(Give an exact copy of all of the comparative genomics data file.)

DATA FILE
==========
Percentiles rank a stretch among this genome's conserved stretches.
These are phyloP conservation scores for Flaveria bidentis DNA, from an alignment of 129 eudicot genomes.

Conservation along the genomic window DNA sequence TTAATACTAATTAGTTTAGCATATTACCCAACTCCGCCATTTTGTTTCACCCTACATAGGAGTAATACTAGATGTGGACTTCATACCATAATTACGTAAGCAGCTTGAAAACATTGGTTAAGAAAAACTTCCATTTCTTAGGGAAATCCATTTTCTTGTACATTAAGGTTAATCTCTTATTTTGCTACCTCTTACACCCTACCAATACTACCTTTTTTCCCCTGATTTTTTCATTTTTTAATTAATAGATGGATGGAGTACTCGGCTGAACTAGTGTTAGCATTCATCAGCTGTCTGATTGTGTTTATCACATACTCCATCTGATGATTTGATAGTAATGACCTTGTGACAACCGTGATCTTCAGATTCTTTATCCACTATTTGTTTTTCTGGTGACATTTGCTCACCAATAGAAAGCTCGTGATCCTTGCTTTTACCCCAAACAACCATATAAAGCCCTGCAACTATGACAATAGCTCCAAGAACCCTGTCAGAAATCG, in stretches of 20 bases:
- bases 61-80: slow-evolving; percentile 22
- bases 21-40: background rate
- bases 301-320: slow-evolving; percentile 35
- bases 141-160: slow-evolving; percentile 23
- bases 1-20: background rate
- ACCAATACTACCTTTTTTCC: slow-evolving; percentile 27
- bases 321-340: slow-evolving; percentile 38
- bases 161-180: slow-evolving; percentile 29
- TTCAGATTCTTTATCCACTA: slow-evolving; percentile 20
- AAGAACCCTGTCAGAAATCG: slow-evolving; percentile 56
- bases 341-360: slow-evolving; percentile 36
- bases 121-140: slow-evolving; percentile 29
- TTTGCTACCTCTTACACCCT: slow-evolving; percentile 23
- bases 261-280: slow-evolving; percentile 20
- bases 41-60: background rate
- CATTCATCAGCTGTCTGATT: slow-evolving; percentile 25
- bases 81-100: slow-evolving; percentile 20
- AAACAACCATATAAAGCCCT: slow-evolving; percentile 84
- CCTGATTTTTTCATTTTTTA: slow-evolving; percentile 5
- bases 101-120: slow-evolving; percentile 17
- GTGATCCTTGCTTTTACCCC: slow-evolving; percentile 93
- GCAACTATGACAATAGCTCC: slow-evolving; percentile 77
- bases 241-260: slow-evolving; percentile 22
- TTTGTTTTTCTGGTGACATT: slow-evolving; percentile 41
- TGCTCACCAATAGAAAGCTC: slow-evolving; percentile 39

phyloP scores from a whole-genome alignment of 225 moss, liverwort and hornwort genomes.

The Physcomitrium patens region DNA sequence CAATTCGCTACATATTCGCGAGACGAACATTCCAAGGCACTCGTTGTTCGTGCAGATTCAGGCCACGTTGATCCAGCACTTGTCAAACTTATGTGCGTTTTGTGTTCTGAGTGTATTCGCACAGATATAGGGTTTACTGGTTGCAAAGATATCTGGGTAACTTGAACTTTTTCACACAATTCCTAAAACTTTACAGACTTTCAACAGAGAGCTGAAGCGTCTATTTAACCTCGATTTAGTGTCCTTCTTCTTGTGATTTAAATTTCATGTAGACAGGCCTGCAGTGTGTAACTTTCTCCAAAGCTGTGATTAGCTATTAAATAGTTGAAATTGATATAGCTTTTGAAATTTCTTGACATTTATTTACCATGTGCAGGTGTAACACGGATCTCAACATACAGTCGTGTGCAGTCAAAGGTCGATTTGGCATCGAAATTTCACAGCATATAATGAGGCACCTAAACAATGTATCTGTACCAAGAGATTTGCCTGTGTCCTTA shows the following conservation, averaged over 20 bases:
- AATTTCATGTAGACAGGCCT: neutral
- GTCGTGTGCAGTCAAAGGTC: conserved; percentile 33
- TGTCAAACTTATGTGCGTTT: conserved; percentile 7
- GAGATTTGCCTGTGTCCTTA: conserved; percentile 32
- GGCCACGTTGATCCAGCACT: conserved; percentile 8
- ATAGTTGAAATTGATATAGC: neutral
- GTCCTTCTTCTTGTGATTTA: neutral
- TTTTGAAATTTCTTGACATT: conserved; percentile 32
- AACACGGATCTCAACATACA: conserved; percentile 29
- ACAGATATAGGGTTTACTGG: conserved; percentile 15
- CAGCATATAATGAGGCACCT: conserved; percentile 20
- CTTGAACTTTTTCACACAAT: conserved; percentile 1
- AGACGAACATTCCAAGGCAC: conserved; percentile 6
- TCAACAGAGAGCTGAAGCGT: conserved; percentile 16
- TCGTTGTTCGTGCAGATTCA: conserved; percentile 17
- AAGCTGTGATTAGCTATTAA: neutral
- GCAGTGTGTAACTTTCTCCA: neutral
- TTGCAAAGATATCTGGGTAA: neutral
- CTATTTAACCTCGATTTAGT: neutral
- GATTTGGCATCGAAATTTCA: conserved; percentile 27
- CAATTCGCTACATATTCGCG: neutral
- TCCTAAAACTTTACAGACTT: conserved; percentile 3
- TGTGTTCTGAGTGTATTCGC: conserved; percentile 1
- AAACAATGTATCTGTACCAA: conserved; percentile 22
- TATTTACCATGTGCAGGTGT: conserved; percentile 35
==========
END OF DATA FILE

Percentiles rank a stretch among this genome's conserved stretches.
These are phyloP conservation scores for Flaveria bidentis DNA, from an alignment of 129 eudicot genomes.

Conservation along the genomic window DNA sequence TTAATACTAATTAGTTTAGCATATTACCCAACTCCGCCATTTTGTTTCACCCTACATAGGAGTAATACTAGATGTGGACTTCATACCATAATTACGTAAGCAGCTTGAAAACATTGGTTAAGAAAAACTTCCATTTCTTAGGGAAATCCATTTTCTTGTACATTAAGGTTAATCTCTTATTTTGCTACCTCTTACACCCTACCAATACTACCTTTTTTCCCCTGATTTTTTCATTTTTTAATTAATAGATGGATGGAGTACTCGGCTGAACTAGTGTTAGCATTCATCAGCTGTCTGATTGTGTTTATCACATACTCCATCTGATGATTTGATAGTAATGACCTTGTGACAACCGTGATCTTCAGATTCTTTATCCACTATTTGTTTTTCTGGTGACATTTGCTCACCAATAGAAAGCTCGTGATCCTTGCTTTTACCCCAAACAACCATATAAAGCCCTGCAACTATGACAATAGCTCCAAGAACCCTGTCAGAAATCG, in stretches of 20 bases:
- bases 61-80: slow-evolving; percentile 22
- bases 21-40: background rate
- bases 301-320: slow-evolving; percentile 35
- bases 141-160: slow-evolving; percentile 23
- bases 1-20: background rate
- ACCAATACTACCTTTTTTCC: slow-evolving; percentile 27
- bases 321-340: slow-evolving; percentile 38
- bases 161-180: slow-evolving; percentile 29
- TTCAGATTCTTTATCCACTA: slow-evolving; percentile 20
- AAGAACCCTGTCAGAAATCG: slow-evolving; percentile 56
- bases 341-360: slow-evolving; percentile 36
- bases 121-140: slow-evolving; percentile 29
- TTTGCTACCTCTTACACCCT: slow-evolving; percentile 23
- bases 261-280: slow-evolving; percentile 20
- bases 41-60: background rate
- CATTCATCAGCTGTCTGATT: slow-evolving; percentile 25
- bases 81-100: slow-evolving; percentile 20
- AAACAACCATATAAAGCCCT: slow-evolving; percentile 84
- CCTGATTTTTTCATTTTTTA: slow-evolving; percentile 5
- bases 101-120: slow-evolving; percentile 17
- GTGATCCTTGCTTTTACCCC: slow-evolving; percentile 93
- GCAACTATGACAATAGCTCC: slow-evolving; percentile 77
- bases 241-260: slow-evolving; percentile 22
- TTTGTTTTTCTGGTGACATT: slow-evolving; percentile 41
- TGCTCACCAATAGAAAGCTC: slow-evolving; percentile 39

phyloP scores from a whole-genome alignment of 225 moss, liverwort and hornwort genomes.

The Physcomitrium patens region DNA sequence CAATTCGCTACATATTCGCGAGACGAACATTCCAAGGCACTCGTTGTTCGTGCAGATTCAGGCCACGTTGATCCAGCACTTGTCAAACTTATGTGCGTTTTGTGTTCTGAGTGTATTCGCACAGATATAGGGTTTACTGGTTGCAAAGATATCTGGGTAACTTGAACTTTTTCACACAATTCCTAAAACTTTACAGACTTTCAACAGAGAGCTGAAGCGTCTATTTAACCTCGATTTAGTGTCCTTCTTCTTGTGATTTAAATTTCATGTAGACAGGCCTGCAGTGTGTAACTTTCTCCAAAGCTGTGATTAGCTATTAAATAGTTGAAATTGATATAGCTTTTGAAATTTCTTGACATTTATTTACCATGTGCAGGTGTAACACGGATCTCAACATACAGTCGTGTGCAGTCAAAGGTCGATTTGGCATCGAAATTTCACAGCATATAATGAGGCACCTAAACAATGTATCTGTACCAAGAGATTTGCCTGTGTCCTTA shows the following conservation, averaged over 20 bases:
- AATTTCATGTAGACAGGCCT: neutral
- GTCGTGTGCAGTCAAAGGTC: conserved; percentile 33
- TGTCAAACTTATGTGCGTTT: conserved; percentile 7
- GAGATTTGCCTGTGTCCTTA: conserved; percentile 32
- GGCCACGTTGATCCAGCACT: conserved; percentile 8
- ATAGTTGAAATTGATATAGC: neutral
- GTCCTTCTTCTTGTGATTTA: neutral
- TTTTGAAATTTCTTGACATT: conserved; percentile 32
- AACACGGATCTCAACATACA: conserved; percentile 29
- ACAGATATAGGGTTTACTGG: conserved; percentile 15
- CAGCATATAATGAGGCACCT: conserved; percentile 20
- CTTGAACTTTTTCACACAAT: conserved; percentile 1
- AGACGAACATTCCAAGGCAC: conserved; percentile 6
- TCAACAGAGAGCTGAAGCGT: conserved; percentile 16
- TCGTTGTTCGTGCAGATTCA: conserved; percentile 17
- AAGCTGTGATTAGCTATTAA: neutral
- GCAGTGTGTAACTTTCTCCA: neutral
- TTGCAAAGATATCTGGGTAA: neutral
- CTATTTAACCTCGATTTAGT: neutral
- GATTTGGCATCGAAATTTCA: conserved; percentile 27
- CAATTCGCTACATATTCGCG: neutral
- TCCTAAAACTTTACAGACTT: conserved; percentile 3
- TGTGTTCTGAGTGTATTCGC: conserved; percentile 1
- AAACAATGTATCTGTACCAA: conserved; percentile 22
- TATTTACCATGTGCAGGTGT: conserved; percentile 35